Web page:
Sour smell of goats milk

by Hilde Waterloo
(Leksvik, Norway)

Hi!

I'm quite new at soap making. I made my very first batch two days ago :-) I used goats milk instead of water and now, when I touch the soap bars, I think it smells a bit sour - like sour milk... Will that smell disappear as the soap cures, and how is it possible to avoid the milk going sour?

Another thing; I placed the soap bars down in the cellar as that is the only vacant place for them to cure - how cold can it be before it is too cold..?

Answer:

Hello Hilde,

Newly made soap can sometimes have a rather odd smell to it as the saponification process continues. Give the soap a week or so and see if the smell goes away.

If the smell doesn't go away then perhaps the milk was burnt by the lye? If the lye heats the milk too much it can go quite orange in colour and smell terrible. Some people freeze their milk into small icemilk cubes and add the lye to it like that. I haven't done it that way myself so I can't give you first had knowledge.

When I make milk soaps, I use just over half the amount of water and mix it with the lye. I then mix the oils with the lye solution until a very thin trace occurs. Then I add the milk (sometimes I add powdered milk to the liquid milk so that it is stronger) and continue to mix until a good trace is reached.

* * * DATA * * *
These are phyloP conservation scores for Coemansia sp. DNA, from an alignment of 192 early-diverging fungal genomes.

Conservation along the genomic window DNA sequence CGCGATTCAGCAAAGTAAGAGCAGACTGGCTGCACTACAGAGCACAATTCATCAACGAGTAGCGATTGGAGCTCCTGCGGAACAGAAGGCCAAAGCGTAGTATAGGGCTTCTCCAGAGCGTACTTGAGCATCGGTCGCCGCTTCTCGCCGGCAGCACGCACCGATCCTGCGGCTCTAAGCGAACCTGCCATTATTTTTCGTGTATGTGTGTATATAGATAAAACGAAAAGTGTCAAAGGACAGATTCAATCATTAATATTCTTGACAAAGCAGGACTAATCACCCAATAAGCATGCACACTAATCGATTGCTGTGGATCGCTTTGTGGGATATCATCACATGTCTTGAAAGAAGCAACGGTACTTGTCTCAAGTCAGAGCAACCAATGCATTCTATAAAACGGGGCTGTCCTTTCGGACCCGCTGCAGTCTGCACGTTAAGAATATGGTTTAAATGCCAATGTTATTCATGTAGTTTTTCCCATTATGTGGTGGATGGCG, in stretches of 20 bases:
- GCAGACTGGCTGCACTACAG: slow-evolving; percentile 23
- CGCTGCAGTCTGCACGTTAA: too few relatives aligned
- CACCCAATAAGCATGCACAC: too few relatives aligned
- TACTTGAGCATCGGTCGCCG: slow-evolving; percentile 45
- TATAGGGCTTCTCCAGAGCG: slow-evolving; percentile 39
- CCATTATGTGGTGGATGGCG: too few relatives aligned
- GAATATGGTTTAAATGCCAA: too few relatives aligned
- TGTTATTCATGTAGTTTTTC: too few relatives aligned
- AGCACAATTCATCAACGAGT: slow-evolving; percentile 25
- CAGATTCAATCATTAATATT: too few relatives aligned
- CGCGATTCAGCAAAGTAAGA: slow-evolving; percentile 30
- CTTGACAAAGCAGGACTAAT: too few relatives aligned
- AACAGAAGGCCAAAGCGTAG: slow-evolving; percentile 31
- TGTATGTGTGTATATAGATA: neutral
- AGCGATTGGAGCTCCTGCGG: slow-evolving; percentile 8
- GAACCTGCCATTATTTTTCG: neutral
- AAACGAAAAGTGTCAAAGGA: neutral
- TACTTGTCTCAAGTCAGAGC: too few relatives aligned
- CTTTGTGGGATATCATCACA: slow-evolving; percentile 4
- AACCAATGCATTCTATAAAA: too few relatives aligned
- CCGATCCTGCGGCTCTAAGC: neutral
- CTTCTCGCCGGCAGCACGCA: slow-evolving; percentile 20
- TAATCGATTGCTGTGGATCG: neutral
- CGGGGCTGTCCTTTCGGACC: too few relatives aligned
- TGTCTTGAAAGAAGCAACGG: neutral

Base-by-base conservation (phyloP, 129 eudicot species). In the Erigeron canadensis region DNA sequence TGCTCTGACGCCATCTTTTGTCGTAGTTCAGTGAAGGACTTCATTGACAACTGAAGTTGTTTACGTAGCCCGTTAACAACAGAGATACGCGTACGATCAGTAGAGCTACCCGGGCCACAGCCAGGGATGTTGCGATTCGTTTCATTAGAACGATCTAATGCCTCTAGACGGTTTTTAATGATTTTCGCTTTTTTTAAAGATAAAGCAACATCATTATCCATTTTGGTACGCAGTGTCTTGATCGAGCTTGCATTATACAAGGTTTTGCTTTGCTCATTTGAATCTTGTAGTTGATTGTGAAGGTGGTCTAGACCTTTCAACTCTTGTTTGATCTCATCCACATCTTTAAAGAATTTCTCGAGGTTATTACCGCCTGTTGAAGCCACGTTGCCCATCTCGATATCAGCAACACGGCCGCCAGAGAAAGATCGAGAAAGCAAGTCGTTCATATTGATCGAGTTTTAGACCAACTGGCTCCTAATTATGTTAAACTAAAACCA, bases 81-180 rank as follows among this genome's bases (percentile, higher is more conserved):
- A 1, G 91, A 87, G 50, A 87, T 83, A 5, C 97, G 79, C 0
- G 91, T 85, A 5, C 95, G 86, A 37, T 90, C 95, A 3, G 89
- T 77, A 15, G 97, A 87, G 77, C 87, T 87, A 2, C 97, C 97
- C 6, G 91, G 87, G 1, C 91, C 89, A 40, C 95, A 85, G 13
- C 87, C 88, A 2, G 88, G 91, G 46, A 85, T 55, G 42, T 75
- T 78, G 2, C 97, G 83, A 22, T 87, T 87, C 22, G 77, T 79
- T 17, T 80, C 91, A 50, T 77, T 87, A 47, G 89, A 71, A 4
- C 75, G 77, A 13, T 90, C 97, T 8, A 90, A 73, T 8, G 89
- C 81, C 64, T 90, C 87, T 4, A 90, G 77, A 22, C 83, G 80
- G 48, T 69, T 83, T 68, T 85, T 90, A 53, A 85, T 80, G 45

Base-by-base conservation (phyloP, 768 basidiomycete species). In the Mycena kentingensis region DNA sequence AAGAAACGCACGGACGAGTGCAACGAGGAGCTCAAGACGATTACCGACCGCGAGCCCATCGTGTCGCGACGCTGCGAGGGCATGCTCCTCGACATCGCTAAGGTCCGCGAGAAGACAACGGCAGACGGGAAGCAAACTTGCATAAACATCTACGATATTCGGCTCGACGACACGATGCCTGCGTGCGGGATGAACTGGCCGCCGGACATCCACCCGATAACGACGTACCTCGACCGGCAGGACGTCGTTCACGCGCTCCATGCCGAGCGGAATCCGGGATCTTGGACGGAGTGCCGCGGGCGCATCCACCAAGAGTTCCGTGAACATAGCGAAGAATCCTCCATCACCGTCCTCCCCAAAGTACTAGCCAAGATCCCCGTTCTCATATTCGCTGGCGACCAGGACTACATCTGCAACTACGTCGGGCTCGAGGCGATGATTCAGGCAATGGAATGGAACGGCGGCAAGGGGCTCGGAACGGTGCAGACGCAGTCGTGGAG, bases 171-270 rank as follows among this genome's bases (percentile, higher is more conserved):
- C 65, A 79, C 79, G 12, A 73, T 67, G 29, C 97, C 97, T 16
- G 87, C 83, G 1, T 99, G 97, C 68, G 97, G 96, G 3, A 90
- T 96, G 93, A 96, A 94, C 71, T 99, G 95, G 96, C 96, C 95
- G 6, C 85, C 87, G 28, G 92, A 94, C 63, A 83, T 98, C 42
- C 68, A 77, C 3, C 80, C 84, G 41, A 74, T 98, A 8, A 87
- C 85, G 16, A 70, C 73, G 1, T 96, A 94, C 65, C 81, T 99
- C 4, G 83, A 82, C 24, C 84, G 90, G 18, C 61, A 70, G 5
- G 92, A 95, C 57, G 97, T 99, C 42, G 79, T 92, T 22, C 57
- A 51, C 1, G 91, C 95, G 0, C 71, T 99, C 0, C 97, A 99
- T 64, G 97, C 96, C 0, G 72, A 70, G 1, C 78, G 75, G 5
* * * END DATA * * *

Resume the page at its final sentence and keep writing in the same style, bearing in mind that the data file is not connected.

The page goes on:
I'm not really sure what 'too cold' would be.....in the past I have put cold process soap into the freezer to help with releasing it from a fancy mold I was trying and found that the soap did not fare as well as soap that wasn't frozen. The surface developed a tacky feel to it that I didn't like and it had a sweaty film on it as it came back to room temperature.

I store mine at around 15 degrees Celsius (60 degrees Fahrenheit). I don't think I'd want to store it much below 10 degrees Celsuis (50 degrees Fahrenheit).

Happy soaping,
Cathy

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Frozen goats milk
by: Hilde

Hi again, and thank you for answering so quickly!
I guess I have to find another place for my soaps then... Quite cold here in the winter.

Just wanted to say that I did freeze the milk, and when I added the lye, it was completely mashed and not even slushy yet - I was actually worried that it didn't reach a high enough temperature! The colour of the milk was still nice and completely white! I mixed the lye very slowly, and immediately after mixing the temp. was only 33-34 degrees Celcius.

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Goat Milk Soap
by: Heavenly Scent Soaps

Hi:

My hubby and I have been soaping for quite a few years and last year, we starting making milk-based soaps, as well.

We use a similar technique as you do - we freeze the milk and then add the lye very slowly. We mix thoroughly (until no longer slushy) and then add the oils. We then proceed as usual until light to medium trace. We can detect a slight odor while mixing, but this has always gone away after the soap has cured for a few days.

With non-milk soaps, we always insulate and gel, but with milk-based soaps, we do not. So after we pour, we put the mold in the fridge for a couple of hours to prevent the soap from gelling.